comments from a manager
And What, May I Ask, Do You Do All Day?!?
Having the intellect to program my cell phone, I felt fairly confident that when I picked up on the ring the person on the other end of the phone was whom my trusty phone identified ... my wife. However, when I greeted her with a "Hello, dear," I was startled by a strange voice.
Actually, the voice on the other end of the line was a friend of my wife's. Sensing something wrong, I asked to speak to my wife. Her friend calmly explained that I could not speak with her at the moment because they were at the hospital, where my wife was being treated for a broken arm. Obviously my initial reaction was that of concern for my wife -- although I must admit I was not all that surprised considering that she did this while playing women's indoor soccer with women half her age. (For those of you who are regular readers of this column, you might remember a recent article where I referred to my rotor cuff surgery. This, in addition to my wife's broken bone and the prospect of athletic injuries to two very active 5- and 7-year-olds, may be a dream for surrounding area hospitals!)
Actually, bringing up my children reminds me of something my wife shared with me. For all of you with kids, you'll appreciate and probably identify with this. As my wife lay on the soccer field, in horrific pain, my 5-year-old gently asked her if she was still going to give him a dollar to buy a soda. Now, who says kids' priorities are not in order!
OK, by now you are no doubt wondering where I am going with all of this. We will, I promise, get there; however, you still need a little more insight into the "scheme of things."
After the accident, life at home did a 180, at least temporarily. The morning after the accident, I heard the alarm go off ... a couple of times. I realized that someone had to get the boys up and off to school. That "someone" was me. This routine was an all-new venture, or shall I say adventure.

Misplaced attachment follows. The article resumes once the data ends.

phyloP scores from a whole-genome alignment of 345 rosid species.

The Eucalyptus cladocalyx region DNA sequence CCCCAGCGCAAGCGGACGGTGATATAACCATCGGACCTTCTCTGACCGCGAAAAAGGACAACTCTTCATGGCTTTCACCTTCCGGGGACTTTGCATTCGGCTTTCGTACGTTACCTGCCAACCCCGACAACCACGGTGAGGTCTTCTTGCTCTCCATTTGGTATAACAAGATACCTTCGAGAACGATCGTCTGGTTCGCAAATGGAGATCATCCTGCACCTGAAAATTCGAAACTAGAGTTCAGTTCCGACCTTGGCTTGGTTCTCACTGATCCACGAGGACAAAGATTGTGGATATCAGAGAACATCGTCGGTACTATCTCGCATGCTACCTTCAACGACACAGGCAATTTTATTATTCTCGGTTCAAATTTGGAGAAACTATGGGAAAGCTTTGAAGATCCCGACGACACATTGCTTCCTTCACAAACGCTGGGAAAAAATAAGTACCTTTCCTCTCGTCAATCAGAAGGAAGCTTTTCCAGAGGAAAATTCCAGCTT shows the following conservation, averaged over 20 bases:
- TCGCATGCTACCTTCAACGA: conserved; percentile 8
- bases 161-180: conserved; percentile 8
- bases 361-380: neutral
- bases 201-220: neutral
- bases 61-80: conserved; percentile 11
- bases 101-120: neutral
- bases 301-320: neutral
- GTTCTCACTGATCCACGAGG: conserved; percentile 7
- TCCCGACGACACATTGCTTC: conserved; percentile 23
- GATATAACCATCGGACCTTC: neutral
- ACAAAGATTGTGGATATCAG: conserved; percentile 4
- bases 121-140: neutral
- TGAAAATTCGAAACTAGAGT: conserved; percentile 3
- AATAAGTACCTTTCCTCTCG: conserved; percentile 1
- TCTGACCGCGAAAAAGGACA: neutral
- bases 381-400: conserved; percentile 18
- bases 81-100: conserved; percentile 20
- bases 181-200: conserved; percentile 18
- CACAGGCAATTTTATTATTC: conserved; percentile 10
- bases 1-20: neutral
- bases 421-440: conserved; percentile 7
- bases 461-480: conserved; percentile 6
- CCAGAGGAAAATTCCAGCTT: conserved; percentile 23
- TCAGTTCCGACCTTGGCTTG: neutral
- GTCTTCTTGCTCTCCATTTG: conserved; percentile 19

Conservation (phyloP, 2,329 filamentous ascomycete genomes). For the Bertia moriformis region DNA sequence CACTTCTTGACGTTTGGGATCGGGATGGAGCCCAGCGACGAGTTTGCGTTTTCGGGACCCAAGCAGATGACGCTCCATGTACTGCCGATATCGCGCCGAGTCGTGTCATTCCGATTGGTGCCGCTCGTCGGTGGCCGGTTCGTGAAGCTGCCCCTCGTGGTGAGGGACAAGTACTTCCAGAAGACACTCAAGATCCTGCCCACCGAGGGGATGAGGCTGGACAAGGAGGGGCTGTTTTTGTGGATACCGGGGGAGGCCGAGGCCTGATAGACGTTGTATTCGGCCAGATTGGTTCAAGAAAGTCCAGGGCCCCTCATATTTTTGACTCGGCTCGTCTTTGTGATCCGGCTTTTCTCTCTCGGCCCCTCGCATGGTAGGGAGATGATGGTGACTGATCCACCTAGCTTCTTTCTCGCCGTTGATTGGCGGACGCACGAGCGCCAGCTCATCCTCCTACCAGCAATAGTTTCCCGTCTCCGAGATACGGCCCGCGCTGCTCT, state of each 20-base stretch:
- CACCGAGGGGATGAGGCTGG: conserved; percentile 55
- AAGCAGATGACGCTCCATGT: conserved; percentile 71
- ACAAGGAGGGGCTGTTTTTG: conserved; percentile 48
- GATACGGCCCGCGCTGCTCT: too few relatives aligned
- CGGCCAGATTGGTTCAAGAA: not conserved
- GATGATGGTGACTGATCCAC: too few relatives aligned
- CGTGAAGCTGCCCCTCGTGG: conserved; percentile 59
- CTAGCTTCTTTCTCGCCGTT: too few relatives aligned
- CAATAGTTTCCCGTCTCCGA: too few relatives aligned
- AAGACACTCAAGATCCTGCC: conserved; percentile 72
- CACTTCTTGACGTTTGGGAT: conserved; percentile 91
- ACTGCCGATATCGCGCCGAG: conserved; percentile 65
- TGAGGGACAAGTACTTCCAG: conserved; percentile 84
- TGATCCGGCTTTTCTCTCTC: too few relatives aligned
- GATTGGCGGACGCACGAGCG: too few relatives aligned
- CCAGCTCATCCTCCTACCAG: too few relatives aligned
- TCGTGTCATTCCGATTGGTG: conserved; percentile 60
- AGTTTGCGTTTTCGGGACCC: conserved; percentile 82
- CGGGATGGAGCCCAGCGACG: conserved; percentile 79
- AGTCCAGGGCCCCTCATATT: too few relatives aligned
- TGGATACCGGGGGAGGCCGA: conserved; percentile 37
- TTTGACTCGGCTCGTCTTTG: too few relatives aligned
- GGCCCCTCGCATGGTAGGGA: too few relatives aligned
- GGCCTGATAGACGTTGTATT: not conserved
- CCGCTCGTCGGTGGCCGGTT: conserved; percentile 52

Boys up, boys dressed, hair brushed, breakfast, teeth brushed, lunches made, out the door, walk to the bus stop, head home. With that whirlwind out of the way I thought of my first sip of coffee (on a "normal" day I had my first cup hours ago). Upon entering the house, I was informed that there was dirty laundry that needed attending before I got comfortable. Laundry in washer, laundry out of washer, laundry in dryer, laundry folded, separated and put away. Straighten up the house, get the mail, let the dog in and out, etc., etc. All throughout the day, things just never seem to settle down. Before I knew it, the boys were getting off the bus. It seem like I just put them on the bus. Now it was homework time. Is it just my kids or do kids nowadays just have way too much homework? Oops, a knock at the door. I opened the door to find my wife's friend with her arms loaded down with a delicious dinner for day's end. At this point in time I didn't know whether to hug her and thank her or just think to myself, "Oh no, look at all of these dishes I'm going to have to wash and dry!"
I can definitely say this unfortunate experience has helped me begin a new and better relationship with the things I thought my wife did all day. Needless to say I never did get that nap I thought she took every day.
Now you will find out where I am going with my tale of woe or, rather, the role I am unaccustomed to playing!
Perhaps some thought should be given to switching places with our employees. There's an interesting book entitled "Walk Awhile in My Shoes" that is comprised of gut-level, real-world messages from managers to employees. The beginning of the book mentions something about employees being human, just like us managers. They have joys, fears, frustrations and hopes. They feel, they laugh and they cry, just like us.
I am familiar with one university that has an auditing department (auditing daily garage tickets) that consistently finds fault and mistakes made by the cashiers after the ticket has been rung up. In some cases, this results in the cashier being charged the difference for their mistake(s). A suggestion was made for the auditors to go out in the field and work as a cashier. Two lasted a bit more than an hour and neither of those made it past four hours. Hmmmm, sounds a bit like "Walk Awhile in My Shoes."
Therefore, it is fair to surmise that we, as leaders, should assume half the responsibility for the working relationship between our employees and us. If you work well with them, take half the credit. If you don't, accept half the responsibility to make it better. Keep in mind even though we are the boss, this relationship is a two-way street.
Let's look at things in a slightly different light. Our schedules are so horrendous that we often forget to recognize our employees (for it is far and in-between that we get recognition ourselves). However, I'll bet if we all just put forth more of an effort to let our employees know how much we appreciate them, they will do their best to reciprocate. They will put forth that little extra effort to achieve and accomplish. After all, I've never heard of an employee complaining about receiving too much recognition ... have you?
Robert Milner is Associate Director of Parking at the University of Maryland, Baltimore. He has been in the private sector as a senior manager with Penn Parking and Central Parking. He can be reached at firstname.lastname@example.org
Article Abstract from May, 2003